Teatro delle Balate – a small experimental theatre in an ancient city street …

14 March, 2012

Most visitors to Palermo come to see the rich remains of the city’s past – and they’re right to do so.  Palermo was once one of the grandest cities in Europe – the centre of what John Julius Norwich refers to as “that flashing, endlessly-faceted jewel that was the culture of Norman Sicily” – and many of its treasures, including some of its finest, are still here to be seen.  Now, they perhaps gain even greater lustre being seen in the context of a modern city to which time has been far from kind.  But for all its problems – or maybe partly because of them – modern Palermo too has its riches.  They are less apparent to the casual visitor, and certainly not likely to attract large numbers of tourists, but nevertheless they are well worth discovering.  There’s a rich vein of creativity running through the old city, finding expression in various small theatres and musical venues.  It’s one of the things that makes the city such an intriguing and rewarding place to spend time in.                             

One of these theatres is Teatro delle Balate, a small experimental theatre,  established in 2007 in a slightly edgy part of the old city, directly opposite the decorative façade of a 17th century church, S. Annunziata delle Balate.  Finding the theatre proved to be something of an adventure; attending a  performance there, a real discovery.    

To locals, the Albergheria area probably doesn’t seem at all edgy:   familiarity alters one’s perception.  At night, though, the streets and laneways surrounding the theatre are quiet and poorly lit, and for me, on my first attempt to visit the theatre, they proved daunting:   so much so that, long before reaching the theatre, I had turned and gone home.        

That night, having discovered that the theatre was located in a tangle of streets just past one of Palermo’s best food markets, Ballaro’,  I had set out to attend an evening performance, memorising the streets beyond the market so that I wouldn’t have to stop to consult a map.   Performances here don’t start till 9.15 so it was well and truly dark by the time I reached the intersection of paved streets at the end of the market.  The area there was crowded, brightly lit and very noisy.  The foods stalls surrounding the intersection were lit by the harsh glare of naked light bulbs or fluorescent tubes, customers spilling out onto the streets, and as I passed a tiny bar on my right the heavy beat of loud African music seemed to be thumping inside me and pulsating in the paving stones beneath my feet.  There were groups of people everywhere, mostly men.  Beyond, the streets seemed even quieter and darker than they had before, and I began to walk a little faster.  I was looking for the fourth street on my left, but none of the streets was marked; and anyway, it wasn’t at all clear which of the laneways might actually count as streets.  There was only so long I could keep walking up and down looking as though I knew what I was doing so, reluctantly, after about 15 or 20 minutes I gave up and went home.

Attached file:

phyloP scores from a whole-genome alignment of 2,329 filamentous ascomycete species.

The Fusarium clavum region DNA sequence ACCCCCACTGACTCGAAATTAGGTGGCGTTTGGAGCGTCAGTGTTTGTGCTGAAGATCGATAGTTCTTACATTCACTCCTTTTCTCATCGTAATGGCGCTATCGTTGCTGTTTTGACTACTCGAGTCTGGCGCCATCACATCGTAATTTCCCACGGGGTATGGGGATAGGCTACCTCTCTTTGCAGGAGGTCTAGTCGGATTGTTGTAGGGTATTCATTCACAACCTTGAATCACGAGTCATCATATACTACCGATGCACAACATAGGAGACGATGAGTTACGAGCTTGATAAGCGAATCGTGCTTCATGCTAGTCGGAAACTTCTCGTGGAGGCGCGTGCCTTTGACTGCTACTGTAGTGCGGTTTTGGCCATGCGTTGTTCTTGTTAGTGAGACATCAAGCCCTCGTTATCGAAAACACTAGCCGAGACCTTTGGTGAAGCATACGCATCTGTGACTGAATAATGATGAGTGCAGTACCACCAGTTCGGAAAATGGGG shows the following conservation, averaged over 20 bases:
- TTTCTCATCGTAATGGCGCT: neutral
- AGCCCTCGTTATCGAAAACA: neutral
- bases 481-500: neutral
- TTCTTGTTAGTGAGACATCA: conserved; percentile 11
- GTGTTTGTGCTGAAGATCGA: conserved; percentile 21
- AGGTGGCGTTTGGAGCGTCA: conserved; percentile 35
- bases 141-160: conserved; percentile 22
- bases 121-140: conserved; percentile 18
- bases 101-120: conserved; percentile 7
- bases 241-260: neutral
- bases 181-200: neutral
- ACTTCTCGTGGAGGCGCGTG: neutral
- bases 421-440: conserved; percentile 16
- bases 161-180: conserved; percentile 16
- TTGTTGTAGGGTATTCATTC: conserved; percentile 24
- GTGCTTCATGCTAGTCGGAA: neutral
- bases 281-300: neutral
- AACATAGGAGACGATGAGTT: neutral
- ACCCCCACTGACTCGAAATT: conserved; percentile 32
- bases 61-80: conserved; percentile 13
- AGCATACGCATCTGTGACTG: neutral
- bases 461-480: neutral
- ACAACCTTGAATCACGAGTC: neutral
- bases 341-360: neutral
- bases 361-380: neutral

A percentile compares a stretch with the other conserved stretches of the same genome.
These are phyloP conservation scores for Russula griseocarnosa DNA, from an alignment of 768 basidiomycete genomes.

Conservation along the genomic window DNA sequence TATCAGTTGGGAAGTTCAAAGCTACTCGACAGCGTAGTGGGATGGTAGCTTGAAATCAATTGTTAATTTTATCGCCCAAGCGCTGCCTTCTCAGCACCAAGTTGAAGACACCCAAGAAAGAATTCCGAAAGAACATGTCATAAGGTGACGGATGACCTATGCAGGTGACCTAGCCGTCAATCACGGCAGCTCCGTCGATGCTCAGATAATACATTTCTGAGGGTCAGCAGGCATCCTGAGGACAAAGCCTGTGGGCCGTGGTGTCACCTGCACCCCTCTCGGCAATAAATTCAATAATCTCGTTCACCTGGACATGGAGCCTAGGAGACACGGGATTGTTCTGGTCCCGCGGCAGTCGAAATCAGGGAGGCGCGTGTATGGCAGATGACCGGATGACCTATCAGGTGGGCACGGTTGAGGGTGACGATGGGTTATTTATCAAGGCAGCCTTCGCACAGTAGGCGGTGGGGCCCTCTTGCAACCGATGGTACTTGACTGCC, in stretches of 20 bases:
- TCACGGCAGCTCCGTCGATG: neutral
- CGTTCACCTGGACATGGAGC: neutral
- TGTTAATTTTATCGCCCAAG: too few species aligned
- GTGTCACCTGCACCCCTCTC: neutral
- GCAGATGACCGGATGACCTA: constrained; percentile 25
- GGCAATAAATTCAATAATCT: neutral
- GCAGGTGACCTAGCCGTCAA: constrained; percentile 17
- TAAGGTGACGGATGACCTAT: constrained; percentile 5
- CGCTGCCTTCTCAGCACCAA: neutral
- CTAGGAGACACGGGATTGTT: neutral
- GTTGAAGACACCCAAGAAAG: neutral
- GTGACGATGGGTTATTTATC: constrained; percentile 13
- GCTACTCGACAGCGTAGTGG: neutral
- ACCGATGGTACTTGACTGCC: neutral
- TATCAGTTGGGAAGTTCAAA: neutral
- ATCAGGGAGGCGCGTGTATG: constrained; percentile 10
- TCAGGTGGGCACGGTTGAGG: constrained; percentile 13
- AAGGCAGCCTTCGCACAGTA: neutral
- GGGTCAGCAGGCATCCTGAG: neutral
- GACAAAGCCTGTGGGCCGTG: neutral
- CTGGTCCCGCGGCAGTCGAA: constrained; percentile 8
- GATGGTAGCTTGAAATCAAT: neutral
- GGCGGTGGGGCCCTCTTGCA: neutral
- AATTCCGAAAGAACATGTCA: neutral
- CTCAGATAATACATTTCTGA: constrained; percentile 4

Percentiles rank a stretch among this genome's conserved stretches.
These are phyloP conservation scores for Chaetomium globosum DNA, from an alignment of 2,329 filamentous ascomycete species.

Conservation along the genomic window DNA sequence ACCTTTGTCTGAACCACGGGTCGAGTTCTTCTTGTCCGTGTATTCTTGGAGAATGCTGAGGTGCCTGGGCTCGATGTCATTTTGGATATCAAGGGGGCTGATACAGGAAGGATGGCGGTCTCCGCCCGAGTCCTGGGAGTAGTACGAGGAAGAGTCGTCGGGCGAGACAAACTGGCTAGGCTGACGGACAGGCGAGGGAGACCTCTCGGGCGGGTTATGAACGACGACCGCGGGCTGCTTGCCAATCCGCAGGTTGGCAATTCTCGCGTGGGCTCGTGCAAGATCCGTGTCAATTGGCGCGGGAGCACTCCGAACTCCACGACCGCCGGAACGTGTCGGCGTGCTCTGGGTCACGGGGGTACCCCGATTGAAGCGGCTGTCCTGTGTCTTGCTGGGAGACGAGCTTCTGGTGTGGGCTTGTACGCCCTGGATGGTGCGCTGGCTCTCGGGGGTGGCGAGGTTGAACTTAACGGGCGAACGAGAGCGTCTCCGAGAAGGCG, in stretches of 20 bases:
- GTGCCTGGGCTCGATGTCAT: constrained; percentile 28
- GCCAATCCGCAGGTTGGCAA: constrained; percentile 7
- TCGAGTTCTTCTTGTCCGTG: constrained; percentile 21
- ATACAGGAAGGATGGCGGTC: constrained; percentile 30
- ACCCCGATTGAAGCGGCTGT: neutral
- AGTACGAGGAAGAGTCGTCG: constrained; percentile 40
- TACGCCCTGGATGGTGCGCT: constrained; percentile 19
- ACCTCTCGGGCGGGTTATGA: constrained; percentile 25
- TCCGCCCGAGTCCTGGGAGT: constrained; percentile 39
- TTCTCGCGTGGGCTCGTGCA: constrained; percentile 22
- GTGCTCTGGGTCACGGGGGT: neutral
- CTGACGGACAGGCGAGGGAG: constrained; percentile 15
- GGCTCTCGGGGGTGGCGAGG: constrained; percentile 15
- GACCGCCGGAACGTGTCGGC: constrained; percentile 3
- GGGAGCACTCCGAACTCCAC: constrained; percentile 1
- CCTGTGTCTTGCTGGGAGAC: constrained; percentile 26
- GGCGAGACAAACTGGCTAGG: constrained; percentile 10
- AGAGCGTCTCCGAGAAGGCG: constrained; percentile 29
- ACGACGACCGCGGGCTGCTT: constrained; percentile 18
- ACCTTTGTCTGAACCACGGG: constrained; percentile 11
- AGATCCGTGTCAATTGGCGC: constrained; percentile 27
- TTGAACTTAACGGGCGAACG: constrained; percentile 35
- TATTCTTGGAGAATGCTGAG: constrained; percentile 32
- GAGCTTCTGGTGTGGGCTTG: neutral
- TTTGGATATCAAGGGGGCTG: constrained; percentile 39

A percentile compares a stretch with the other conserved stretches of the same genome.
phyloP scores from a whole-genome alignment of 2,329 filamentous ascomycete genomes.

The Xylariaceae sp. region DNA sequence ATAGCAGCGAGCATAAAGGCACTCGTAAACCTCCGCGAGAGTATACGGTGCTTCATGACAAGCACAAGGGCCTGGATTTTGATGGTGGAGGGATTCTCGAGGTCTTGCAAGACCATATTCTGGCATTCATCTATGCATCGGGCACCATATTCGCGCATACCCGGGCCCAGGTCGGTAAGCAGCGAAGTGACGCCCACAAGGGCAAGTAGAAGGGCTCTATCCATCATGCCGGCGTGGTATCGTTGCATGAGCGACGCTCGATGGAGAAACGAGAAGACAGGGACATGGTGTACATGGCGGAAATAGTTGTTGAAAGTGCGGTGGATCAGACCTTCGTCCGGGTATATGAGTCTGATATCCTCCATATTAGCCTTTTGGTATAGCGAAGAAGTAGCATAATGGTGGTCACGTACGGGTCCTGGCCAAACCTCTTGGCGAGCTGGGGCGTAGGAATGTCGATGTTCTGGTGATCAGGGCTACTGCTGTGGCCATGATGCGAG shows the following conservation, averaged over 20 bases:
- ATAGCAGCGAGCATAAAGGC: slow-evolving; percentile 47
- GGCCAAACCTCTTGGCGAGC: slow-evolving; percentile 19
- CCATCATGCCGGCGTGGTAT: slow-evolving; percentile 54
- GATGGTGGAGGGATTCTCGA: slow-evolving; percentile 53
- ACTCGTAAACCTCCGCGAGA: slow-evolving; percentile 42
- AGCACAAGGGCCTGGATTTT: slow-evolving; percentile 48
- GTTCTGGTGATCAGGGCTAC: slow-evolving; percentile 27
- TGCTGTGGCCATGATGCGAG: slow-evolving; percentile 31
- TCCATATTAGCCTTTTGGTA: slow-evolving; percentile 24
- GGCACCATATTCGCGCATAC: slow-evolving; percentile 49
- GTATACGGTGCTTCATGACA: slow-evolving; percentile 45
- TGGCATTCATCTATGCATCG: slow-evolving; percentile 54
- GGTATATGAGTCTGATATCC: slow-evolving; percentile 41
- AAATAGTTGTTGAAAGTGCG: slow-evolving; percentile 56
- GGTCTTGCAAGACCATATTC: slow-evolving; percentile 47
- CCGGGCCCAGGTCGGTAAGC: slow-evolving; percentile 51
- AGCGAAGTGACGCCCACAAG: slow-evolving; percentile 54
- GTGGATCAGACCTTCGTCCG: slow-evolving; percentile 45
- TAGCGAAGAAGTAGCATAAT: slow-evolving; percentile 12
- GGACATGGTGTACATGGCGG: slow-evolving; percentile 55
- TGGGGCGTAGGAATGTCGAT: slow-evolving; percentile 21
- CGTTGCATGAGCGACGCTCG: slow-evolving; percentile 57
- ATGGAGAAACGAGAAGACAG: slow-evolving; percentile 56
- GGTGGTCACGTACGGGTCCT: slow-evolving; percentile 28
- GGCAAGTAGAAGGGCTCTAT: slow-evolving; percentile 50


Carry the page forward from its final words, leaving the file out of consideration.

Before venturing out again for an evening performance, I went back in daylight and found the theatre –though even then, not without some difficulty.  When I returned in the evening, my perseverance was rewarded by the discovery of an attractively restored space,  and an intriguing performance of a work called Him, produced by one of Italy’s best known experimental theatre companies, Fanny & Alexander,  founded in Ravenna in 1992.

The entrance to the theatre is a quite small room, dominated by a pale stone archway.  It is simple, but surprisingly stylish, virtually empty save for a large and richly carved dark wooden table in front of the stark red end wall.  The side walls are black beneath a raftered ceiling; the floor tiles plain and slate-coloured.   The theatre, with a similar stone archway, occupies a similarly proportioned room next door.  

It all began in 1999 with a street and a piazza, when, every Sunday,  Dario Ferrari and Nina Lombardino, the theatre’s two young founders, began to perform their works in Piazza Politeama, one of the city’s main squares.   Slowly, they attracted the attention of the public, then the press, and finally the world of the theatre.  Now, at Teatro delle Balate, they are producing and performing an interesting programme of high quality contemporary work.